Due at 11:59:59 pm on Thursday, 11/07/2019.


Download hw08.zip. Inside the archive, you will find starter files for the questions in this homework, along with a copy of the OK autograder.

Submission: When you are done, submit with python3 ok --submit. You may submit more than once before the deadline; only the final submission will be scored. Check that you have successfully submitted your code on okpy.org. See this article for more instructions on okpy and submitting assignments.

Readings: This homework relies on following references:

Unexpected Behavior

Question 1: The Mutation Mystery

You just got a new job as the official code detective of UC Berkeley. You just got your first assignment on the job! There have been 3 reported cases of unusual list behavior from students who are writing python code for CS88. You're no python expert yet, but you've been studying up on the details of how python works. You're ready to investigate this mystery!

Case #1

The first case was brought to you by Alice Listmaker. Alice created two identical lists, x and y. She then wanted to modify only y. However, she was surprised to see that x had been modified too! Use the command below to see what happened.

 python3 ok -q case1 -u

Hmm... what could have gone wrong here? Here are some clues that will help you figure this out:

  1. This environment diagram
  2. Slicing, such as x[:], creates a new list.
  3. The list function, list(x), creates a new list.

You think you have found a fix using slicing and the list function. Use the command below to confirm that you have solved the mystery!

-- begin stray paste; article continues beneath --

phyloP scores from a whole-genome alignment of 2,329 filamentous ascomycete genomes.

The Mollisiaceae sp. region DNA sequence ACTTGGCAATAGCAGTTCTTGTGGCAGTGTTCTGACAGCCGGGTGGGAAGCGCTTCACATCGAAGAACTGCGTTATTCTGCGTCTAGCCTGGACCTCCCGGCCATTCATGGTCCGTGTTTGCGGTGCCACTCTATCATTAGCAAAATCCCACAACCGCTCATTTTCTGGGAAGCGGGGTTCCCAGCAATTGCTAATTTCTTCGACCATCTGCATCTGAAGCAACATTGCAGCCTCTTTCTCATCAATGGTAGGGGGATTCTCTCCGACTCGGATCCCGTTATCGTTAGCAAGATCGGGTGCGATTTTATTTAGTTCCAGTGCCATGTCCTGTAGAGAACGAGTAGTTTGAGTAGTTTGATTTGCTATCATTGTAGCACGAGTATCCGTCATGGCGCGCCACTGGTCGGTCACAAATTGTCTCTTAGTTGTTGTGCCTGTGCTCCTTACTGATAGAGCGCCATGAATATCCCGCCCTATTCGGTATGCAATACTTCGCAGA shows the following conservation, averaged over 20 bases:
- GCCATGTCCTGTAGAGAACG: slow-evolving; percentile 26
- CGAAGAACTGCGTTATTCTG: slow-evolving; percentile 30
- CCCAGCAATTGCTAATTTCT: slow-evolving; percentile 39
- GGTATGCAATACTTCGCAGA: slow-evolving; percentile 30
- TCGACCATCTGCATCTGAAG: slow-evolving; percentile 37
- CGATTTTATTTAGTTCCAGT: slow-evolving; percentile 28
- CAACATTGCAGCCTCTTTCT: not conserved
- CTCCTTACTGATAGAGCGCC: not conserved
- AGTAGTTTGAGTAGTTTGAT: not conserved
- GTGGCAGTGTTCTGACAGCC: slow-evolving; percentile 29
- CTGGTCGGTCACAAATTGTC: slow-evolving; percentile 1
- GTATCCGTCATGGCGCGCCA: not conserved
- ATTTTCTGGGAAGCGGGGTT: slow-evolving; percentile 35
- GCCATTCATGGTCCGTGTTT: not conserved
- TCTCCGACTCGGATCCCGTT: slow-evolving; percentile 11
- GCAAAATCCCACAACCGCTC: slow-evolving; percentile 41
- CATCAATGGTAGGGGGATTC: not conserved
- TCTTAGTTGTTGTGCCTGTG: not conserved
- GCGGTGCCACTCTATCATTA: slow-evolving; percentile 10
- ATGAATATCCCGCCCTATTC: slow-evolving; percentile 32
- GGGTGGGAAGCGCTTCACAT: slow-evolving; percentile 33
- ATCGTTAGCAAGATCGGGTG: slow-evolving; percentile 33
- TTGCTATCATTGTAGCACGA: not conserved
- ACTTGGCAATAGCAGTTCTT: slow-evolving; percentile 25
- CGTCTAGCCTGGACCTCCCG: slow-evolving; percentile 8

python3 ok -q case1_solved -u

Case #2

The second report of unusual list behavior came from Alice's cousin, Bob Listmaker. Unlike Alice, Bob knew about slicing and the list function. However, he was still a victim of mutation. Let's take a look at what happened to Bob's lists using the command below.

 python3 ok -q case2 -u

Here are some clues as to what caused this error:

  1. Slicing and the list function do create new lists, but do not deep copy the values.
  2. This environment diagram
  3. This article on shallow vs. deep copy

You have figured out that Bob needs to perform a deep copy on his lists. You decide to write a deep_copy function for Bob to use. Fill in the body of the function. Do NOT use the copy module shown in the article, you need to write your own function!

def deep_copy(lst):
    """Returns a new list that is a deep copy of lst.
    >>> x = [[0, 'a'],  [1, 'b'], [2, 'c']]
    >>> y = deep_copy(x)
    >>> y[0][1] = 'z'
    >>> y
    [[0, 'z'], [1, 'b'], [2, 'c']]
    >>> x
    [[0, 'a'], [1, 'b'], [2, 'c']]
    >>> x = [[0, 'a'],  [1, 'b'], [2, 'c']]
    >>> z = deep_copy(x)
    >>> z[0][1] = 'z'
    >>> z
    [[0, 'z'], [1, 'b'], [2, 'c']]
    >>> x       #x should not change
    [[0, 'a'], [1, 'b'], [2, 'c']]
    "*** YOUR CODE HERE ***"

Use OK to test your code:

python3 ok -q deep_copy

Case #3